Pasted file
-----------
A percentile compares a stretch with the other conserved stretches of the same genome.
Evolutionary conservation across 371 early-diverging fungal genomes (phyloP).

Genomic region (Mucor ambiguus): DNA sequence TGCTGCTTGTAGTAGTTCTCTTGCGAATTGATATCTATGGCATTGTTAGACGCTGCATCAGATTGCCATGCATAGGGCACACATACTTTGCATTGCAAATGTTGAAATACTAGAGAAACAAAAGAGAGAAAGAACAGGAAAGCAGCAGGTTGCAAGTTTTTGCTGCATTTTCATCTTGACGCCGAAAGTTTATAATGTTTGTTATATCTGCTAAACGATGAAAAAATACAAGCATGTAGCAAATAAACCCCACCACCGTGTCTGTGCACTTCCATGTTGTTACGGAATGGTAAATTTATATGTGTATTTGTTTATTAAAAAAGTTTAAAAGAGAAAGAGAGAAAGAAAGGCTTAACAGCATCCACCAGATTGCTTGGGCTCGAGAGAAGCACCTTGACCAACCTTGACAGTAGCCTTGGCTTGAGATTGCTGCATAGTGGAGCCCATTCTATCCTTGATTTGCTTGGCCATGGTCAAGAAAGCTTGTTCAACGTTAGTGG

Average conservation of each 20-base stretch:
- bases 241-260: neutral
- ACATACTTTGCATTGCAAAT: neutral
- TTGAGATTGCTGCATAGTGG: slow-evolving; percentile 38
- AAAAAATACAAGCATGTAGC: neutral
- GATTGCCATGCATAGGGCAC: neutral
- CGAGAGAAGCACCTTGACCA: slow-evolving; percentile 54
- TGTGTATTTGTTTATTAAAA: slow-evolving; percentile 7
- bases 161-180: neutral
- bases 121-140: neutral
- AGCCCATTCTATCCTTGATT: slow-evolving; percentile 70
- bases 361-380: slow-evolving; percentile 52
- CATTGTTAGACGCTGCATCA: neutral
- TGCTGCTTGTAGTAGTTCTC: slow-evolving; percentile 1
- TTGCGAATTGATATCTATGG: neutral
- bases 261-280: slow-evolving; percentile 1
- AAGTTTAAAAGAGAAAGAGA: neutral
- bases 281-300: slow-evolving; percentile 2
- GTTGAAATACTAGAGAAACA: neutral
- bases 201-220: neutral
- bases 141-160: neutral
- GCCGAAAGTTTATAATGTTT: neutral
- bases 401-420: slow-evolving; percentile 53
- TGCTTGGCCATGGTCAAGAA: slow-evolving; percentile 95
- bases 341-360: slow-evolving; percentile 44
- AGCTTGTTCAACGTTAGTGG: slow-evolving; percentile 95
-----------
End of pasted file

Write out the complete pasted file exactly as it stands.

A percentile compares a stretch with the other conserved stretches of the same genome.
Evolutionary conservation across 371 early-diverging fungal genomes (phyloP).

Genomic region (Mucor ambiguus): DNA sequence TGCTGCTTGTAGTAGTTCTCTTGCGAATTGATATCTATGGCATTGTTAGACGCTGCATCAGATTGCCATGCATAGGGCACACATACTTTGCATTGCAAATGTTGAAATACTAGAGAAACAAAAGAGAGAAAGAACAGGAAAGCAGCAGGTTGCAAGTTTTTGCTGCATTTTCATCTTGACGCCGAAAGTTTATAATGTTTGTTATATCTGCTAAACGATGAAAAAATACAAGCATGTAGCAAATAAACCCCACCACCGTGTCTGTGCACTTCCATGTTGTTACGGAATGGTAAATTTATATGTGTATTTGTTTATTAAAAAAGTTTAAAAGAGAAAGAGAGAAAGAAAGGCTTAACAGCATCCACCAGATTGCTTGGGCTCGAGAGAAGCACCTTGACCAACCTTGACAGTAGCCTTGGCTTGAGATTGCTGCATAGTGGAGCCCATTCTATCCTTGATTTGCTTGGCCATGGTCAAGAAAGCTTGTTCAACGTTAGTGG

Average conservation of each 20-base stretch:
- bases 241-260: neutral
- ACATACTTTGCATTGCAAAT: neutral
- TTGAGATTGCTGCATAGTGG: slow-evolving; percentile 38
- AAAAAATACAAGCATGTAGC: neutral
- GATTGCCATGCATAGGGCAC: neutral
- CGAGAGAAGCACCTTGACCA: slow-evolving; percentile 54
- TGTGTATTTGTTTATTAAAA: slow-evolving; percentile 7
- bases 161-180: neutral
- bases 121-140: neutral
- AGCCCATTCTATCCTTGATT: slow-evolving; percentile 70
- bases 361-380: slow-evolving; percentile 52
- CATTGTTAGACGCTGCATCA: neutral
- TGCTGCTTGTAGTAGTTCTC: slow-evolving; percentile 1
- TTGCGAATTGATATCTATGG: neutral
- bases 261-280: slow-evolving; percentile 1
- AAGTTTAAAAGAGAAAGAGA: neutral
- bases 281-300: slow-evolving; percentile 2
- GTTGAAATACTAGAGAAACA: neutral
- bases 201-220: neutral
- bases 141-160: neutral
- GCCGAAAGTTTATAATGTTT: neutral
- bases 401-420: slow-evolving; percentile 53
- TGCTTGGCCATGGTCAAGAA: slow-evolving; percentile 95
- bases 341-360: slow-evolving; percentile 44
- AGCTTGTTCAACGTTAGTGG: slow-evolving; percentile 95